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  1. I am puzzled.
    Maybe it is normal, I don't know, I am not an expert.

    I have .TS files (tv recordings).
    Usually I start some 5 minutes before the actual beginning of the broadcast and add some 10 minutes at the to make sure I don't miss the ending.

    When editing I remove those 'extra' recordings and the commercial breaks, once or sometimes twice during the broadcast.
    All in all, the recording is often reduced by some 30 or 35%.

    I then re-encode the file/export it to a .mkv - high quality (I want to have the same quality as the original recording)
    and end up with a file that often is much bigger than the original 'uncut' one.

    So, a 3.6GB file, minus -say- 30% commercials and stuff, then export to .mkv, I end up with a 4.4GB file.
    The quality is perfect, that isn't the point.

    Added attachment to illustrate what I mean.

    As said, I am not an expert, sorry for the dumb question, but.. is this normal?

    Thanks!

    (using TMPGEnc Video Mastering Works v6, it works perfect)
    Image Attached Thumbnails Click image for larger version

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  2. The definition of average bitrate is
    Code:
    birate = stream size / running time
    hence:

    Code:
    stream size = bitrate * running time
    So if you want a smaller file use a lower bitrate.
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  3. Thank you very much indeed.

    As said, I am not an expert. So, this bitrate stuff, I am sorry ... but need a bit of advice on that.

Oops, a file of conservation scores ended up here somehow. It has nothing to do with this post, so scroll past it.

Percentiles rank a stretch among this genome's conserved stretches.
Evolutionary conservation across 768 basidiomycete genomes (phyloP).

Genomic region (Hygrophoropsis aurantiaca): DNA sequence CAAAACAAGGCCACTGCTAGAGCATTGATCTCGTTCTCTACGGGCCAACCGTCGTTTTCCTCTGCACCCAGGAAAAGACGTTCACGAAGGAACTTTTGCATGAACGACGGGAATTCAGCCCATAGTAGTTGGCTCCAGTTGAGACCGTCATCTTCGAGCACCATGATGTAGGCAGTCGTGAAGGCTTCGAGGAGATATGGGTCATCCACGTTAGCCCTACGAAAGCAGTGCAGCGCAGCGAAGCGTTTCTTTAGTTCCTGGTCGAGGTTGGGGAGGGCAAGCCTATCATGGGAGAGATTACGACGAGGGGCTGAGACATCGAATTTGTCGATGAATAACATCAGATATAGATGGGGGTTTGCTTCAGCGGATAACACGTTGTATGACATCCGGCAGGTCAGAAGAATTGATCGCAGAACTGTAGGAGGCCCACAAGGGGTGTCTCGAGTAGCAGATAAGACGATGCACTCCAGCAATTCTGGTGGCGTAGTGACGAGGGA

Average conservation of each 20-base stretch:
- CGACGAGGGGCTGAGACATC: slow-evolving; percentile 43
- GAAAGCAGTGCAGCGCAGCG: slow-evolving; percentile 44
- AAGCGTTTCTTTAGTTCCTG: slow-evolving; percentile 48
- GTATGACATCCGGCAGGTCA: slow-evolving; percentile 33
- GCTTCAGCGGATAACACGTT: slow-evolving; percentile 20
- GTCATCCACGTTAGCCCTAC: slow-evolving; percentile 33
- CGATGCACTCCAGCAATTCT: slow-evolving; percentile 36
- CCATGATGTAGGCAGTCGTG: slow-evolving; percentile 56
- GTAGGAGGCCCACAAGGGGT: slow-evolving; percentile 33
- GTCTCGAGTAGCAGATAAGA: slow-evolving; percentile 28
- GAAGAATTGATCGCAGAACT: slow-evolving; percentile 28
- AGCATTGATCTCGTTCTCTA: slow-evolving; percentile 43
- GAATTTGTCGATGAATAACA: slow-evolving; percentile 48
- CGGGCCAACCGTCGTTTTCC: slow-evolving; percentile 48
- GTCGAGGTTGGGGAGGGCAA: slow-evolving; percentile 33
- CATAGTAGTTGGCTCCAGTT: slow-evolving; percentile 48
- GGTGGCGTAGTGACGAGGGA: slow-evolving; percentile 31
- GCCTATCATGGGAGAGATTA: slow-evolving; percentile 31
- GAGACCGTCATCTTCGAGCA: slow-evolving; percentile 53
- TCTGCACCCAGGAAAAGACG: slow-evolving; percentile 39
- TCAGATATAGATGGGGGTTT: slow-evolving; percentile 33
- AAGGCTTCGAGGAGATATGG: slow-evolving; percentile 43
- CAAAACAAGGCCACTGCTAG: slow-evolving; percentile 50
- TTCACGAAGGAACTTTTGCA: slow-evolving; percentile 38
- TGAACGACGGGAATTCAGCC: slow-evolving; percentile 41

In the screenshot above the bitrate in the output was: "Variable"
    Whereas I see that the bitrate in the source was maximum 8,275kb/s.

    I want the quality to be the same as the original, that is most important for me. The filesize, after cutting out commercials, should not be bigger.
    If it is the same file size, then it would be okay, but slightly smaller would be nice.

    Question: what would be the recommended bitrate-settings then?
    Constant?
    and set the 'Maximum' to be the same as the max. in the original?

    See attachments for options #1 #2 #3 and maybe I should use settings in #4

    In this example:
    original file 4.7GB 70 minutes
    removed commercials, left 45 minutes (35% removed)
    the default result, in this example..., would be 3.3GB, which would be fine with me.

    However, as said, in other cases, the result might as well be as big as 2x the original.
    Image Attached Thumbnails Click image for larger version

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    Click image for larger version

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  4. Originally Posted by vhwul62 View Post
    In the screenshot above the bitrate in the output was: "Variable"
    Whereas I see that the bitrate in the source was maximum 8,275kb/s.
    I don't know why MediaInfo didn't report an average bitrate for the new file but it shows a "nominal bitrate" of 10.4 Mb/s. And the x264 metadata shows 10.350 Mb/s was specified. The video is almost exactly an hour long so:

    Code:
    10350000 bits per second * 60 seconds per minute * 60 minutes per second  / 8 bits per byte = 4,657,500,000 bytes = 4.34 GiB.
    That's close to the total file size of 4.44 GiB (remember the file also includes audio and a little container overhead).

    The source file was also an hour long and MediaInfo reports and average bitrate of 8088 Kb/s:

    Code:
    8088000 bits per second * 60 seconds per minute * 60 minutes per second  / 8 bits per byte =  3,639,600,000 bytes = 3.39 GiB.
    Again, that's a little less than the total file size reported by MediaInfo, as expected.

    Originally Posted by vhwul62 View Post
    I want the quality to be the same as the original, that is most important for me.
    That's not possible with lossy re-encoding. The new video will always be slightly lower quality than the source. The higher the bitrate used the closer the new video will be to the source. At some very high bitrate the differences will not be noticeable.

    Originally Posted by vhwul62 View Post
    The filesize, after cutting out commercials, should not be bigger.